Data as the abstraction

Why Haskell is so important and what we can learn from it

part 1: introduction to concept

Fair warning: this text won’t really be about Haskell. Many other people have already written praises of Haskell as a language or the experience of using it way better than I could have. What I want to talk about is Haskell as a concept, which is to say, use Haskell as an example in order to talk about a concept that would exist regardless of it. Therefore it’s not necessary to have in-depth Haskell knowledge to understand the argument presented here, familiarity with its basic ideas should be enough.

Usually when people praise Haskell’s type system they talk about how it makes sure your code is always correct when you are writing or refactoring it. This is of course true and important, but it’s also somewhat of an understatement. Truly, the type system is not only something Haskell has, it’s what Haskell is. Types are data (it is perhaps even more accurate to say that data has a type and a value and then talk about values, like Rich Hickey did here so brilliantly, but I also don’t think it’s wrong to use data as our core concept, which I will do here), and there is nothing you can do in Haskell that is not data. No logic can be written in Haskell outside of data.

Think about Haskell programming constructs: the often dreaded Haskell monads are really just side effects represented as data. Typeclasses are data that define certain behaviour, yes, but this behaviour, like all behaviour in Haskell, is merely a rule, a declaration, a law, which states how one piece of data is transformed into another. This is also what functions are. You can’t really do things in Haskell except for in an appropriately titled do block which communicates with the outside world. Other than that everything is telling Haskell how to transform one piece of data into another. Higher order functions, currying and function composition are all natural consequences of this: since a function is just a piece of data it makes sense that we can pass it around and combine it with other pieces of data. In other words: we can treat it the same way as we would a variable in mathematics.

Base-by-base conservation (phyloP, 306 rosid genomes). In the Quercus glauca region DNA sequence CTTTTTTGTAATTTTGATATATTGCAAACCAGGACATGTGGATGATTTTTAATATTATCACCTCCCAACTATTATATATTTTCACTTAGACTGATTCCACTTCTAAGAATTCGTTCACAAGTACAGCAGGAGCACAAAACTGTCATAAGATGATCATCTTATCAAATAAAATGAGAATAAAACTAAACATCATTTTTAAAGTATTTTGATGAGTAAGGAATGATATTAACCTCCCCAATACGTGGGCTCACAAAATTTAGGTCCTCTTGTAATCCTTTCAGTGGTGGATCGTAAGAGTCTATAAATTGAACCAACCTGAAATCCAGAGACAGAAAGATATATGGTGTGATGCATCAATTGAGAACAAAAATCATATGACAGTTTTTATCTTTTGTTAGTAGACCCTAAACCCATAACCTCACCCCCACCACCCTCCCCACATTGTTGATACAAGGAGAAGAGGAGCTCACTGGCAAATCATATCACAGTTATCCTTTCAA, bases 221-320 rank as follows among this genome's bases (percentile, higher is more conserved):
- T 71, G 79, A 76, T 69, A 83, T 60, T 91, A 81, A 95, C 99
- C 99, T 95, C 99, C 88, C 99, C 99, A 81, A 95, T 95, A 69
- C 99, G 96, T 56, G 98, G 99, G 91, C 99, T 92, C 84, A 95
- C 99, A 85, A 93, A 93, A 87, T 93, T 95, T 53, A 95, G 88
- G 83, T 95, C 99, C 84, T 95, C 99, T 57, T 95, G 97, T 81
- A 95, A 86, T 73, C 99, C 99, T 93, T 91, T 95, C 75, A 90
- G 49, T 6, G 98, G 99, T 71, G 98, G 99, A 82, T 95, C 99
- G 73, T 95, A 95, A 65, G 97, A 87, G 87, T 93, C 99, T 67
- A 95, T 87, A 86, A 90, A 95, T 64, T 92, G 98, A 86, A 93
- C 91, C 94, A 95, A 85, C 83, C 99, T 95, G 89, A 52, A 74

part 2: a very simple practical example

If you already understand what I mean by ‘any Haskell program is just a series of data transformations’, you can skip this next part, but I do think a very practical example can be useful to supplement the somewhat philosophical nature of this argument. The example is from a project I did, a semi-random text generator. We will analyse its most important part which is pretty much just a text formatter that formats text with random words. First this will be explained in plain english to illustrate the ‘series of data transformations’ point, then the actual code will be included (which more experiences Haskellers can feel free to critique).